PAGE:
When You Need Inlays and Onlays

Taking care of your teeth is very important. Sometimes, despite our best efforts to brush and floss every day, our teeth can still develop problems like cavities. When this happens, a dentist might suggest different treatments to fix the issue. Two common treatments for damaged teeth are inlays and onlays. But what are they, and how do you know which one you need? 

When You Need Inlays and Onlays

What Are Inlays and Onlays?

Inlays and onlays are both types of dental restorations. This means we use them to repair teeth that have been damaged by decay or injury. They are similar to fillings. However, they are stronger and last longer. They are made in a dental lab from materials like porcelain, gold, or composite resin. We custom-make each to fit your tooth perfectly.

Inlays: An inlay fits into the grooves of a tooth but does not cover the cusps (the raised points on the chewing surface of a tooth). In other words, we use an inlay when the damage is within the indented top surface of the tooth and does not extend to the edges.

Onlays: When the damage is more extensive and includes one or more cusps of the tooth, we use an onlay. An onlay covers a larger area than an inlay. You can think of it as a partial crown.

When Do You Need an Inlay?

If you have a cavity that is located on the top surface of your tooth but does not extend to the cusps, an inlay might be the best option. This type of cavity can often be too large for a regular filling. Yet, it doesn’t require the full coverage of an onlay.

Inlays can help strengthen teeth weakened by decay or injury. From strong materials, inlays provide more support than regular fillings.

Sometimes, old fillings can wear out or crack. If a filling needs to be replaced and the cavity is still contained within the grooves of the tooth, an inlay can be a durable and effective solution.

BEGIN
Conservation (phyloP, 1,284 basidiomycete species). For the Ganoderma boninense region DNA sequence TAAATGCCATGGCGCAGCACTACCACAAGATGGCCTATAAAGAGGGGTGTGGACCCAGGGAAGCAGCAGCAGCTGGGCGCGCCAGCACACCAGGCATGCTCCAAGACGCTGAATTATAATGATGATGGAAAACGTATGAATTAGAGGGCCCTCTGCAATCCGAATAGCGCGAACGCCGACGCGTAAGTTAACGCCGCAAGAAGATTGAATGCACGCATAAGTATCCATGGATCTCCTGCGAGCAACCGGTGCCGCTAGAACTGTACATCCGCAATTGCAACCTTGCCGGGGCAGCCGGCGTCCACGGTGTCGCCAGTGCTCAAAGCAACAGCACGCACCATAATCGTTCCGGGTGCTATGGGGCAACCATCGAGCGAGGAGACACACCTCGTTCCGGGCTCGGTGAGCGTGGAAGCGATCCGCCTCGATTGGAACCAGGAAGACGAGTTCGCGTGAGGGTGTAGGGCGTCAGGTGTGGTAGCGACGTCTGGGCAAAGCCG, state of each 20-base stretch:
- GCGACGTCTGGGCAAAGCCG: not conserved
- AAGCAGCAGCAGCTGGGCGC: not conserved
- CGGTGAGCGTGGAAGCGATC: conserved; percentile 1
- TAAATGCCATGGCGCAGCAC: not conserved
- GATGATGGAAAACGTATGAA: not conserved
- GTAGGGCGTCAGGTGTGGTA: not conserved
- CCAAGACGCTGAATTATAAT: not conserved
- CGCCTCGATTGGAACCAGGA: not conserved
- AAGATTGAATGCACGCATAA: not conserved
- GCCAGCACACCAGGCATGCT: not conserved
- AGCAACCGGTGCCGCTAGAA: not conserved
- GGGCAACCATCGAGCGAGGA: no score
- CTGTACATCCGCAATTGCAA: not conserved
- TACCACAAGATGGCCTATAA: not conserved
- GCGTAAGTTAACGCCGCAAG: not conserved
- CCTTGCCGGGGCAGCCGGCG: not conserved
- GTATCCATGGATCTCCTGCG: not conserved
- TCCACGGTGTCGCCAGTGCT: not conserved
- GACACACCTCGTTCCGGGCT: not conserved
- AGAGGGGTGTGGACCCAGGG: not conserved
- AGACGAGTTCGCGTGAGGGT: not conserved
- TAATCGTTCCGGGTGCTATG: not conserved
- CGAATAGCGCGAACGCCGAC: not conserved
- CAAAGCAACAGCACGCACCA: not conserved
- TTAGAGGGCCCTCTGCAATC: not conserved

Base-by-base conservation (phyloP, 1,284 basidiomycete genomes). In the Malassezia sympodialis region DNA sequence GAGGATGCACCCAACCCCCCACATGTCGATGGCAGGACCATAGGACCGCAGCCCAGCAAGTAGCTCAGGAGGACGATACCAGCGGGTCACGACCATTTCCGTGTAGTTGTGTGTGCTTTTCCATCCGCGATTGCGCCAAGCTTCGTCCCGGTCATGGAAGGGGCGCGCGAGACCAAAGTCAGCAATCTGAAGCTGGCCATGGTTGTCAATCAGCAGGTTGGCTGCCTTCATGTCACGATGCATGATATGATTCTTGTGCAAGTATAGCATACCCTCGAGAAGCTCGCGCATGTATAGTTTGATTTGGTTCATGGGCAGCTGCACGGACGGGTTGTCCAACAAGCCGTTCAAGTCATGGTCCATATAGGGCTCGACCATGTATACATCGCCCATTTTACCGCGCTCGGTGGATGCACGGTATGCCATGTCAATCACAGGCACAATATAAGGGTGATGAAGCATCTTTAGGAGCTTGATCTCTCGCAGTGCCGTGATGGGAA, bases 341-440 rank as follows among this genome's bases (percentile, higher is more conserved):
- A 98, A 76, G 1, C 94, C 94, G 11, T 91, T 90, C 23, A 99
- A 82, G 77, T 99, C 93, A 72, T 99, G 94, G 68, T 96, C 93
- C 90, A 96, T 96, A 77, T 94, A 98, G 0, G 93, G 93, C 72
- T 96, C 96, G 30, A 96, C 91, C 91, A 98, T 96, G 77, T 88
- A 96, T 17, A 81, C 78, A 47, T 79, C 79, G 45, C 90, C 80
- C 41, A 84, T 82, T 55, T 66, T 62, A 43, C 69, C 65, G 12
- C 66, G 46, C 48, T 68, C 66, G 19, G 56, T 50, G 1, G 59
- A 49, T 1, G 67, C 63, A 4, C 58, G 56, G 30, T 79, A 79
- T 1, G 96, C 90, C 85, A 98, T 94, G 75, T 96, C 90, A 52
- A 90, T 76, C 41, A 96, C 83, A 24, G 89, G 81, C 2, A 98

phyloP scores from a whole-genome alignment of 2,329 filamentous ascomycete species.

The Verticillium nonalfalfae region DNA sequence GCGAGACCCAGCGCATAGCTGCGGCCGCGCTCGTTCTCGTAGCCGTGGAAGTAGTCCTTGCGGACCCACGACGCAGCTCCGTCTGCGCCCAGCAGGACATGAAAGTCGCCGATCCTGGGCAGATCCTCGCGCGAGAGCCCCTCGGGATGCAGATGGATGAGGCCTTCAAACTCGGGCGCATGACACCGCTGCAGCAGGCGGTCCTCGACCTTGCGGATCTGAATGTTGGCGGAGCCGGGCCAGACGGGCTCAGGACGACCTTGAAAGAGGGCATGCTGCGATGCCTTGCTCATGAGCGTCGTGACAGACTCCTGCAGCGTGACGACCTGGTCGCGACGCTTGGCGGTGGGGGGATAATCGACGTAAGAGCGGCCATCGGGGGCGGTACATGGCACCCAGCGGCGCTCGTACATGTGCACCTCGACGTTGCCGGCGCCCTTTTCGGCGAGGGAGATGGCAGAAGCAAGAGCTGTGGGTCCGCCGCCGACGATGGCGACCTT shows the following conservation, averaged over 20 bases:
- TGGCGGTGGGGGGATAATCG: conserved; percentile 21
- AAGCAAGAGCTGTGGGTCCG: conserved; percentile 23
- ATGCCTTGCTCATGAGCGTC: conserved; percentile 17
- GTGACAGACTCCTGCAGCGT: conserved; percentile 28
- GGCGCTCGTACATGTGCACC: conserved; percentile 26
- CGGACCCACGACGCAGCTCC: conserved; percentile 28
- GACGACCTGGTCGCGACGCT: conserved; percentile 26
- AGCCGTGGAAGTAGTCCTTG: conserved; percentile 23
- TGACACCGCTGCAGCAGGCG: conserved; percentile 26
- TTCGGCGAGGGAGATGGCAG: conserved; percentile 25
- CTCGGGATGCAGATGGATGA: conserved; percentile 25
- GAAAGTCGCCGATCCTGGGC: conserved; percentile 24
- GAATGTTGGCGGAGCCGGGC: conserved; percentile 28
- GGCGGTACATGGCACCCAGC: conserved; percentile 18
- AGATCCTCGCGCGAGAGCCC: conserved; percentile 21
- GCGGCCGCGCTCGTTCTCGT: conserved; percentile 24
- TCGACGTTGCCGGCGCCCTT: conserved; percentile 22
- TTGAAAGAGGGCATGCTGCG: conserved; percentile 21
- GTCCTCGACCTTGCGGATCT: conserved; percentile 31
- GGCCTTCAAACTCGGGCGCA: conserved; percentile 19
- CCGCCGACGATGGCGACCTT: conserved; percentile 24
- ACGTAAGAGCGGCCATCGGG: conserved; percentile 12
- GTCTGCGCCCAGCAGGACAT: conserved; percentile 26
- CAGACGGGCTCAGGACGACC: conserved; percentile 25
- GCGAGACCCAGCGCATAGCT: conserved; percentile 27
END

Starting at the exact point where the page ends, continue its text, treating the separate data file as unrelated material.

When Do You Need an Onlay?

If your tooth has extensive decay or damage that includes one or more cusps, an onlay is necessary. Onlays cover a larger area of the tooth and can provide the support needed to restore function and appearance.

When a tooth is significantly weakened, an onlay can help prevent further damage. Because onlays cover more of the tooth’s surface, they can protect it from cracking or breaking in the future.

In some cases, we can use an onlay instead of a crown. While crowns cover the entire tooth, onlays are less invasive because they only cover the damaged parts. This means we can preserve more of your natural tooth structure.

The Process of Getting Inlays and Onlays

Getting an inlay or onlay typically involves two visits to the dentist:

First Visit: During the first visit, the dentist will remove the damaged or decayed part of the tooth. They will then take an impression of the tooth, which is sent to a dental lab where the inlay or onlay is made. Before you leave, the dentist will place a temporary filling to protect the tooth.

Second Visit: Once the inlay or onlay is ready, you will return to the dentist. They will remove the temporary filling and place the inlay or onlay, checking to ensure it fits perfectly. Finally, the dentist will bond the inlay or onlay to the tooth with a special adhesive.